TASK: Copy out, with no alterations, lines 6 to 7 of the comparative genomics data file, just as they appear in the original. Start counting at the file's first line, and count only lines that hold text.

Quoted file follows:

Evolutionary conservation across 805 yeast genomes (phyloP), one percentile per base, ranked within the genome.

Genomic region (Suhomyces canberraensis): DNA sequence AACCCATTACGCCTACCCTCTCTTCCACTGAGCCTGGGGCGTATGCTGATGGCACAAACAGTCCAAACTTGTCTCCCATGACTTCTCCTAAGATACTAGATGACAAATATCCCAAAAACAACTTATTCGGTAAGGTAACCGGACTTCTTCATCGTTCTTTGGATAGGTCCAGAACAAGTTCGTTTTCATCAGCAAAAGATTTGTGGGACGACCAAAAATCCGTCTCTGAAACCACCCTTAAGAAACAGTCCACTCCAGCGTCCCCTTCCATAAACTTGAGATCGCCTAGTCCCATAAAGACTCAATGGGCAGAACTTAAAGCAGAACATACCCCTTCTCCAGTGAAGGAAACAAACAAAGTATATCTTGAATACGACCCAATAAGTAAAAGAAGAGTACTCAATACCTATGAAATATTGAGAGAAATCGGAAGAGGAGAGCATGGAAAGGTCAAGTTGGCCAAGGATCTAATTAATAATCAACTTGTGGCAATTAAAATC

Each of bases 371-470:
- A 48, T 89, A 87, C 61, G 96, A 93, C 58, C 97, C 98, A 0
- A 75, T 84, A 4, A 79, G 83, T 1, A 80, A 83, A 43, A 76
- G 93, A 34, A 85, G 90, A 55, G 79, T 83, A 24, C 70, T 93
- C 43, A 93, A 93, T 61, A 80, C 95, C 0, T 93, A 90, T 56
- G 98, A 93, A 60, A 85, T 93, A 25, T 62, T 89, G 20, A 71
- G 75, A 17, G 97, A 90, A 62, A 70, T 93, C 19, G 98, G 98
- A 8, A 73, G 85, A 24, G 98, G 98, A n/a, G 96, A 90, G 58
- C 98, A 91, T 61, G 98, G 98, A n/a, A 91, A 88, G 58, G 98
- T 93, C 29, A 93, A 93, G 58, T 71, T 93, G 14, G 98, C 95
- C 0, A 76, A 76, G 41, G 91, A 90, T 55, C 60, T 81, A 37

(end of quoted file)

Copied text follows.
- G 93, A 34, A 85, G 90, A 55, G 79, T 83, A 24, C 70, T 93
- C 43, A 93, A 93, T 61, A 80, C 95, C 0, T 93, A 90, T 56